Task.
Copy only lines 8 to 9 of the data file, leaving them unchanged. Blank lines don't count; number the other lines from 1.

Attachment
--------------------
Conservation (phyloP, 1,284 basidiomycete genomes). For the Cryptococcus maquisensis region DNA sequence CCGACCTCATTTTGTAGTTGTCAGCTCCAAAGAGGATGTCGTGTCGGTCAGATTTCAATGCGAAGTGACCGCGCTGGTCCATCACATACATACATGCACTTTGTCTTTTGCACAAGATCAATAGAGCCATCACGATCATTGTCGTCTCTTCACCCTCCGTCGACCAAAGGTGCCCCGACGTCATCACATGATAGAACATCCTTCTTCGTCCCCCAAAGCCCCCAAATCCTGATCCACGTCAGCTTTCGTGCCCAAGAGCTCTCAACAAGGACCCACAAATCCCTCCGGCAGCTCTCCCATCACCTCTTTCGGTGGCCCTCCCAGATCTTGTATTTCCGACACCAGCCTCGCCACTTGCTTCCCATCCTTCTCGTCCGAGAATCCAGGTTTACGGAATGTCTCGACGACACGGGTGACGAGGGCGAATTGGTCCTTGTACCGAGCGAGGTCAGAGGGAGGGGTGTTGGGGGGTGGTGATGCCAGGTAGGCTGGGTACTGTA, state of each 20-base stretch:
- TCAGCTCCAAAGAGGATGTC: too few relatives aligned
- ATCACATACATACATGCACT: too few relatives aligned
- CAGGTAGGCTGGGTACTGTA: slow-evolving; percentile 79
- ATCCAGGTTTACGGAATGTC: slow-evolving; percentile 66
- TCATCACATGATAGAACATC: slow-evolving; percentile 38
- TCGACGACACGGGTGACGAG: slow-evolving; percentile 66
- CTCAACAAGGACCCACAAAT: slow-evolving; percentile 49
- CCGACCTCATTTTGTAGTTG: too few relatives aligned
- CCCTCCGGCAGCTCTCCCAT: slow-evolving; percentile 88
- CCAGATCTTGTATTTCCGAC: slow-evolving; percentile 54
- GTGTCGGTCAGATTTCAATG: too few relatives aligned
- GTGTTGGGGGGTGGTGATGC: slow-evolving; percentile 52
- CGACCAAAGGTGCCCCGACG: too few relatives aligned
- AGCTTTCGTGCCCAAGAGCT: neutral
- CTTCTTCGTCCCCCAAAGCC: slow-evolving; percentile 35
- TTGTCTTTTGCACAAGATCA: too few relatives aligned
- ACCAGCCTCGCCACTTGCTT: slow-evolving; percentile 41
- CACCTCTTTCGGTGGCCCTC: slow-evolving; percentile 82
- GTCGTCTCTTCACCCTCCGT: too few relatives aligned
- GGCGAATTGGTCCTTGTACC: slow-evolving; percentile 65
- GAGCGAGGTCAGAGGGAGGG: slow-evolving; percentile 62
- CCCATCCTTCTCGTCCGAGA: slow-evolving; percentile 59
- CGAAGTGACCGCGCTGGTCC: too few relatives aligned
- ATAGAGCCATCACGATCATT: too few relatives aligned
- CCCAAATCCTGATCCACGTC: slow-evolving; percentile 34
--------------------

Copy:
- CTCAACAAGGACCCACAAAT: slow-evolving; percentile 49
- CCGACCTCATTTTGTAGTTG: too few relatives aligned